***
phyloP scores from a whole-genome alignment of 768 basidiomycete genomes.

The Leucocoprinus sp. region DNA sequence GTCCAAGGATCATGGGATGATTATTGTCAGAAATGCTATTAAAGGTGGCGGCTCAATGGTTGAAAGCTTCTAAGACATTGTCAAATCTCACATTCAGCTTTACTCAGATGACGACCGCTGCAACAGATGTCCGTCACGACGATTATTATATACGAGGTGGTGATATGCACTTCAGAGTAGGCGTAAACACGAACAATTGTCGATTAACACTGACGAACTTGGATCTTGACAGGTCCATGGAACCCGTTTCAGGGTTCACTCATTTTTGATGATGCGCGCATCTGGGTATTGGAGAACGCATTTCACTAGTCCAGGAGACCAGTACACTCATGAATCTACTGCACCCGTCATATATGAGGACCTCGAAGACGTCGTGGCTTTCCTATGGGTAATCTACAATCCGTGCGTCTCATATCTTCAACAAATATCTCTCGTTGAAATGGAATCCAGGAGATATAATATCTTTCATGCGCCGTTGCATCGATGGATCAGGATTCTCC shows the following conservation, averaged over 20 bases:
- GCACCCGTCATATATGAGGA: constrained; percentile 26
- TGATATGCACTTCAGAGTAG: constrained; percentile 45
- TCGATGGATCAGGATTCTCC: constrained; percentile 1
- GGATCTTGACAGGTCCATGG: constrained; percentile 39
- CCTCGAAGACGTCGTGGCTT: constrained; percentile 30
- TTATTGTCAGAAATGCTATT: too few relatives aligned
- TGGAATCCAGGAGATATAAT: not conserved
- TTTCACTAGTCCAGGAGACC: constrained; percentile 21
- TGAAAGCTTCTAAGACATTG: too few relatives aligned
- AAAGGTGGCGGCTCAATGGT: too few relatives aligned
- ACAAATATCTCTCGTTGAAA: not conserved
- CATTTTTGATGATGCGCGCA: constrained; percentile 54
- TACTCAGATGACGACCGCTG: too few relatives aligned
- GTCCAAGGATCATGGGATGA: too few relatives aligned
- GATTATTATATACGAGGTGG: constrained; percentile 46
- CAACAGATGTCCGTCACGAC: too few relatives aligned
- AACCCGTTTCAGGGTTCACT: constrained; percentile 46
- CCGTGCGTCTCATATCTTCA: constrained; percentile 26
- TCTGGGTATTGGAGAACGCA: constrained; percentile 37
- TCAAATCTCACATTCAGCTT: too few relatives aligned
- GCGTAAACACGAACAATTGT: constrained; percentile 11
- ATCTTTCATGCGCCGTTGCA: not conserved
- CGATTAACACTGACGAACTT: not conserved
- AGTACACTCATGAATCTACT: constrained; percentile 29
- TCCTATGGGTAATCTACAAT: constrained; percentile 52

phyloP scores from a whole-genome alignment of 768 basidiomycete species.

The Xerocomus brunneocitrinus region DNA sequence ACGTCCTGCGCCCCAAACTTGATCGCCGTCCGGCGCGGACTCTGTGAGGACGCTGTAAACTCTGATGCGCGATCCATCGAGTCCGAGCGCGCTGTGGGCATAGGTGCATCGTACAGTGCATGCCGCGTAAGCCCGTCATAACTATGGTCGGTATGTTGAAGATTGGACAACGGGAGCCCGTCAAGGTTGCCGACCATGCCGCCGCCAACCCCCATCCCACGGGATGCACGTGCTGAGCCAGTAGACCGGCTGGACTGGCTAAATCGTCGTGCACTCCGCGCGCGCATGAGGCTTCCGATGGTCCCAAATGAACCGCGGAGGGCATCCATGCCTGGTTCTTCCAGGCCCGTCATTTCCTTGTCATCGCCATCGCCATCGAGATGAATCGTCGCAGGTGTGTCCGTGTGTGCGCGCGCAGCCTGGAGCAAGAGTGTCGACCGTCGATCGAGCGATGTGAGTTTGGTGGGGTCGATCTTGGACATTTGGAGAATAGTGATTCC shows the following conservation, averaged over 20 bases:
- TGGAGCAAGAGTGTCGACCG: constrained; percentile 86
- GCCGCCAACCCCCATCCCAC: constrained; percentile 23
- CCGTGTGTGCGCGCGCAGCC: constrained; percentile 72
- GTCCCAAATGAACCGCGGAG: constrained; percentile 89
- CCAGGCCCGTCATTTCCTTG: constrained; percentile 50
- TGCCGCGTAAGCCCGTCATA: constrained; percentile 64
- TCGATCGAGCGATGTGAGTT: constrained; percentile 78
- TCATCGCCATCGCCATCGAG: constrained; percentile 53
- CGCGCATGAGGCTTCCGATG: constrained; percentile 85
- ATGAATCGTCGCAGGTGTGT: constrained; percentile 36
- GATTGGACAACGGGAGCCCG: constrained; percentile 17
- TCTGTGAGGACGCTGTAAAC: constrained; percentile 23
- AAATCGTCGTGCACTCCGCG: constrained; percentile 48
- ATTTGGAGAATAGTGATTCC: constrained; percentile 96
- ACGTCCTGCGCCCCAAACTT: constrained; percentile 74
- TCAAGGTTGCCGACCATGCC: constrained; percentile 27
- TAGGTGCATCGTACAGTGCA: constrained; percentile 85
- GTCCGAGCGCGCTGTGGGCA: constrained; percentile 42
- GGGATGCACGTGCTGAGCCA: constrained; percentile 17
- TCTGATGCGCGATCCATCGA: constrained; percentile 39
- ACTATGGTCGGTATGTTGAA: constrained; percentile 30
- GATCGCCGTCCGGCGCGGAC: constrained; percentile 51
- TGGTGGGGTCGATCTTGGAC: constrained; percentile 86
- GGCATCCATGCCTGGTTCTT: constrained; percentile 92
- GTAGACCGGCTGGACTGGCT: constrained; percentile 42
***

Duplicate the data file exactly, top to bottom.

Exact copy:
phyloP scores from a whole-genome alignment of 768 basidiomycete genomes.

The Leucocoprinus sp. region DNA sequence GTCCAAGGATCATGGGATGATTATTGTCAGAAATGCTATTAAAGGTGGCGGCTCAATGGTTGAAAGCTTCTAAGACATTGTCAAATCTCACATTCAGCTTTACTCAGATGACGACCGCTGCAACAGATGTCCGTCACGACGATTATTATATACGAGGTGGTGATATGCACTTCAGAGTAGGCGTAAACACGAACAATTGTCGATTAACACTGACGAACTTGGATCTTGACAGGTCCATGGAACCCGTTTCAGGGTTCACTCATTTTTGATGATGCGCGCATCTGGGTATTGGAGAACGCATTTCACTAGTCCAGGAGACCAGTACACTCATGAATCTACTGCACCCGTCATATATGAGGACCTCGAAGACGTCGTGGCTTTCCTATGGGTAATCTACAATCCGTGCGTCTCATATCTTCAACAAATATCTCTCGTTGAAATGGAATCCAGGAGATATAATATCTTTCATGCGCCGTTGCATCGATGGATCAGGATTCTCC shows the following conservation, averaged over 20 bases:
- GCACCCGTCATATATGAGGA: constrained; percentile 26
- TGATATGCACTTCAGAGTAG: constrained; percentile 45
- TCGATGGATCAGGATTCTCC: constrained; percentile 1
- GGATCTTGACAGGTCCATGG: constrained; percentile 39
- CCTCGAAGACGTCGTGGCTT: constrained; percentile 30
- TTATTGTCAGAAATGCTATT: too few relatives aligned
- TGGAATCCAGGAGATATAAT: not conserved
- TTTCACTAGTCCAGGAGACC: constrained; percentile 21
- TGAAAGCTTCTAAGACATTG: too few relatives aligned
- AAAGGTGGCGGCTCAATGGT: too few relatives aligned
- ACAAATATCTCTCGTTGAAA: not conserved
- CATTTTTGATGATGCGCGCA: constrained; percentile 54
- TACTCAGATGACGACCGCTG: too few relatives aligned
- GTCCAAGGATCATGGGATGA: too few relatives aligned
- GATTATTATATACGAGGTGG: constrained; percentile 46
- CAACAGATGTCCGTCACGAC: too few relatives aligned
- AACCCGTTTCAGGGTTCACT: constrained; percentile 46
- CCGTGCGTCTCATATCTTCA: constrained; percentile 26
- TCTGGGTATTGGAGAACGCA: constrained; percentile 37
- TCAAATCTCACATTCAGCTT: too few relatives aligned
- GCGTAAACACGAACAATTGT: constrained; percentile 11
- ATCTTTCATGCGCCGTTGCA: not conserved
- CGATTAACACTGACGAACTT: not conserved
- AGTACACTCATGAATCTACT: constrained; percentile 29
- TCCTATGGGTAATCTACAAT: constrained; percentile 52

phyloP scores from a whole-genome alignment of 768 basidiomycete species.

The Xerocomus brunneocitrinus region DNA sequence ACGTCCTGCGCCCCAAACTTGATCGCCGTCCGGCGCGGACTCTGTGAGGACGCTGTAAACTCTGATGCGCGATCCATCGAGTCCGAGCGCGCTGTGGGCATAGGTGCATCGTACAGTGCATGCCGCGTAAGCCCGTCATAACTATGGTCGGTATGTTGAAGATTGGACAACGGGAGCCCGTCAAGGTTGCCGACCATGCCGCCGCCAACCCCCATCCCACGGGATGCACGTGCTGAGCCAGTAGACCGGCTGGACTGGCTAAATCGTCGTGCACTCCGCGCGCGCATGAGGCTTCCGATGGTCCCAAATGAACCGCGGAGGGCATCCATGCCTGGTTCTTCCAGGCCCGTCATTTCCTTGTCATCGCCATCGCCATCGAGATGAATCGTCGCAGGTGTGTCCGTGTGTGCGCGCGCAGCCTGGAGCAAGAGTGTCGACCGTCGATCGAGCGATGTGAGTTTGGTGGGGTCGATCTTGGACATTTGGAGAATAGTGATTCC shows the following conservation, averaged over 20 bases:
- TGGAGCAAGAGTGTCGACCG: constrained; percentile 86
- GCCGCCAACCCCCATCCCAC: constrained; percentile 23
- CCGTGTGTGCGCGCGCAGCC: constrained; percentile 72
- GTCCCAAATGAACCGCGGAG: constrained; percentile 89
- CCAGGCCCGTCATTTCCTTG: constrained; percentile 50
- TGCCGCGTAAGCCCGTCATA: constrained; percentile 64
- TCGATCGAGCGATGTGAGTT: constrained; percentile 78
- TCATCGCCATCGCCATCGAG: constrained; percentile 53
- CGCGCATGAGGCTTCCGATG: constrained; percentile 85
- ATGAATCGTCGCAGGTGTGT: constrained; percentile 36
- GATTGGACAACGGGAGCCCG: constrained; percentile 17
- TCTGTGAGGACGCTGTAAAC: constrained; percentile 23
- AAATCGTCGTGCACTCCGCG: constrained; percentile 48
- ATTTGGAGAATAGTGATTCC: constrained; percentile 96
- ACGTCCTGCGCCCCAAACTT: constrained; percentile 74
- TCAAGGTTGCCGACCATGCC: constrained; percentile 27
- TAGGTGCATCGTACAGTGCA: constrained; percentile 85
- GTCCGAGCGCGCTGTGGGCA: constrained; percentile 42
- GGGATGCACGTGCTGAGCCA: constrained; percentile 17
- TCTGATGCGCGATCCATCGA: constrained; percentile 39
- ACTATGGTCGGTATGTTGAA: constrained; percentile 30
- GATCGCCGTCCGGCGCGGAC: constrained; percentile 51
- TGGTGGGGTCGATCTTGGAC: constrained; percentile 86
- GGCATCCATGCCTGGTTCTT: constrained; percentile 92
- GTAGACCGGCTGGACTGGCT: constrained; percentile 42